Zach, any indication so far that Stargirl survived the Flashpoint reboot?

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  4. I'm very much torn; on the one hand I completely agree with Anon. above, who put very well what I feel about the uniqueness of post-COIE DCU. Much as I love Bruce Wayne when Dick Grayson became Batman part of me wanted to see that continue to give us a universe where the sidekicks/Titans generation superseded the JLA one. On the other hand I am very excited by the idea of the new Earth 2 line of books, it continues the return to the silver age ongoing since Infinite Crisis (not surprising given Geoff Johns' heavy involvement in the new JLA and DCU).

    Time will tell indeed.

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  5. I wish DC would use Earth 2 as a way to keep its golden age stories in continuity, even if they happened in a separate universe, but given what's been revealed about James Robinson's Earth 2 book so far, it seems they're going in a very different direction.

    It's a bit disheartening that Robinson is writing a new Shade series that is very much a sequel to his Starman run, and yet he's being forced to shoehorn it in the New 52 continuity, which prevents him from referencing DC's golden age heroes and even Jack Knight's existence.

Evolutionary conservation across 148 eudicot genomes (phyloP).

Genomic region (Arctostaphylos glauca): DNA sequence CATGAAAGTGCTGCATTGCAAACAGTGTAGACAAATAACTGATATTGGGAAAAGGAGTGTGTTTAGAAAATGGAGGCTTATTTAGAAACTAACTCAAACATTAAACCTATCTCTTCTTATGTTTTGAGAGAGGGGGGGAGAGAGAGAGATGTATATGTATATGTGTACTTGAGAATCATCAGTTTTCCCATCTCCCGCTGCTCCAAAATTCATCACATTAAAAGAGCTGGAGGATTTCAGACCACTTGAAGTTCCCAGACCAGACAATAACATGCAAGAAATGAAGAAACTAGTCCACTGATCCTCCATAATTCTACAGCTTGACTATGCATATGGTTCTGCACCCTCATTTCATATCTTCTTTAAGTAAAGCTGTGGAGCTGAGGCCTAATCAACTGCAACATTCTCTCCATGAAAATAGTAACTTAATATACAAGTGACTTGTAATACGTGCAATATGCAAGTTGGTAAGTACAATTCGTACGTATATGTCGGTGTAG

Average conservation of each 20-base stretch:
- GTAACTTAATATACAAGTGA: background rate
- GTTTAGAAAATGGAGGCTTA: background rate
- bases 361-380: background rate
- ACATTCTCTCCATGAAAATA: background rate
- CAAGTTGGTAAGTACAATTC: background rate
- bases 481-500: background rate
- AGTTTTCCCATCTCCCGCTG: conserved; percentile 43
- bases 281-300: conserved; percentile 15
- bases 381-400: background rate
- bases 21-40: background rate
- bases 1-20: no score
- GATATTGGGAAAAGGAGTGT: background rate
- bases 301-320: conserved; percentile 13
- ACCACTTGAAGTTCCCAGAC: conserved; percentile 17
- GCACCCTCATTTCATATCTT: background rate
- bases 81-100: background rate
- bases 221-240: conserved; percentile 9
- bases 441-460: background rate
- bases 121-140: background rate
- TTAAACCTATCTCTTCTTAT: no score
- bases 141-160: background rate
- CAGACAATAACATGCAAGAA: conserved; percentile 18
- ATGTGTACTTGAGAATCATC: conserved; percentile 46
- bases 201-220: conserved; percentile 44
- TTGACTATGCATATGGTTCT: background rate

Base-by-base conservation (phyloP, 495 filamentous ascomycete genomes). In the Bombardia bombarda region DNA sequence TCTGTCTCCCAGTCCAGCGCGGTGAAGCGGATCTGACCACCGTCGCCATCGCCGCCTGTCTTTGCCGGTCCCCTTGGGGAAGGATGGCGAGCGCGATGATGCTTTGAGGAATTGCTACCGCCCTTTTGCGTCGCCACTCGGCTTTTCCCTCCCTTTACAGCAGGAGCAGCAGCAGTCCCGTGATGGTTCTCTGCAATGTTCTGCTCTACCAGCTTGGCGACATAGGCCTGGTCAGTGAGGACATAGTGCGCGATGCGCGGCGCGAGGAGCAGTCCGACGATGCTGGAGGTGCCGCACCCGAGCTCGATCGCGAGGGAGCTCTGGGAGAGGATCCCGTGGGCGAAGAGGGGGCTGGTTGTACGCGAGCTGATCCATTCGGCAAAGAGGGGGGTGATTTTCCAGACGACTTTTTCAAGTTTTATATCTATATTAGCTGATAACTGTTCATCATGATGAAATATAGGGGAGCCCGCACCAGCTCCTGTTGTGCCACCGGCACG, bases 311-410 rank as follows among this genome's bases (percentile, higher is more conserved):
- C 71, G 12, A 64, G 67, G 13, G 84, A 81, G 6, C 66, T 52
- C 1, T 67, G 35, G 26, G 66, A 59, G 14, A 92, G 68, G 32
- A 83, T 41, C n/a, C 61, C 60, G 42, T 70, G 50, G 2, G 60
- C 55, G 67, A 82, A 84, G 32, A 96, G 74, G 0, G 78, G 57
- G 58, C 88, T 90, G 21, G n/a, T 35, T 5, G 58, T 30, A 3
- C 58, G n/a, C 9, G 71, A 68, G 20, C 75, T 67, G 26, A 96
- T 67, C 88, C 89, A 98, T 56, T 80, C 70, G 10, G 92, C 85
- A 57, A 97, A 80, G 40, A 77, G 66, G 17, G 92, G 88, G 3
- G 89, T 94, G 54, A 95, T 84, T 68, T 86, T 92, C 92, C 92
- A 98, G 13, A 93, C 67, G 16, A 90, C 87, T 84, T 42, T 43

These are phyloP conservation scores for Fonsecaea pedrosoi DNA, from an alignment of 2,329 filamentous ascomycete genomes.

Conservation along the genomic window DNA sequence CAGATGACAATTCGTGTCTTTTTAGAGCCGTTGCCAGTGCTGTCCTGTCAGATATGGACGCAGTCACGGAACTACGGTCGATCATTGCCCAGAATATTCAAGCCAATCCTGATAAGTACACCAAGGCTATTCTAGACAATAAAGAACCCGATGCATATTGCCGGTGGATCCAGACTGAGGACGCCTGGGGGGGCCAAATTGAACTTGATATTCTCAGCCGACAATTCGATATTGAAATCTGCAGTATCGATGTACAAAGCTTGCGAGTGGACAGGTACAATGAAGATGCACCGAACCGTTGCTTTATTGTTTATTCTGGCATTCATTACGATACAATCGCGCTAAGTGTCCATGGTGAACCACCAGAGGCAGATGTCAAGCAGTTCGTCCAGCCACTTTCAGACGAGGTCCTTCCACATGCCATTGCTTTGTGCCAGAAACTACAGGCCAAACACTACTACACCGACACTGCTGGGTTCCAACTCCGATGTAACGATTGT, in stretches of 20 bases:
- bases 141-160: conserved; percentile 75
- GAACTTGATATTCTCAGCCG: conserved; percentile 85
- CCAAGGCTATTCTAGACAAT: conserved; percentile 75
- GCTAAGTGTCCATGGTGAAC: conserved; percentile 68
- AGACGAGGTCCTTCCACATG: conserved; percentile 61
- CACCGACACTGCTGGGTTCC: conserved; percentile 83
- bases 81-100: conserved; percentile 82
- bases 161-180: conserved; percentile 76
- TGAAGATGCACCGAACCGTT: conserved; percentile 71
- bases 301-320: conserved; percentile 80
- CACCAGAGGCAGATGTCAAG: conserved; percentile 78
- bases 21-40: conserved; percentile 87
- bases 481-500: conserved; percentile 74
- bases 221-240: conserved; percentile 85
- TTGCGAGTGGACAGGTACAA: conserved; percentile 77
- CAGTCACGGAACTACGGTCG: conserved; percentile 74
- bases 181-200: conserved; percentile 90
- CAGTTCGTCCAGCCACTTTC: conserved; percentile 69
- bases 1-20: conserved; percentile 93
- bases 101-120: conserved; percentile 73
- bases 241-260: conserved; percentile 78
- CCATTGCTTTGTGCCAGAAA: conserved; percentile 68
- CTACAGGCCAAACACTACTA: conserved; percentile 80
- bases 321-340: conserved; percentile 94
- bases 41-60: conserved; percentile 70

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  6. I was only a little against the reboot when it happened, but as time goes on I dislike it more and more. They wanted to have their cake and eat it too. They had good stories going on in Green lantern and Snyder's Batman runs so they decided to keep those going but other titles they started fresh. The continuity is all over the place. It was rushed and not very well thought out. The important thing is telling good stories. Animal man and Swamp Thing are two of the better books in the new 52 and they could have been told in the preexisting framework of the DCU. You don't need a big reboot to tell good stories. I don't care if it is Kyle Rayner or Hal Jordan, Wally West or Barry Allen. Just tell good stories.

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  7. Re: Nikos, I agree with you to some extent; I'm hardly a fan of the new 52 all in all and it does seem a lot of the changes are for the worse (especially Harley Quinn, Starfire and Darkseid's characters). Justice League reads like the worse the 90's have to offer. And you are right, a lot of the good is not new. Swamp Thing and Animal Man pretty much require knowledge of the old continuity. But to play devil's advocate there have been good stories told which have been rebooted - Wonder Woman and Action Comics are getting great critical acclaim.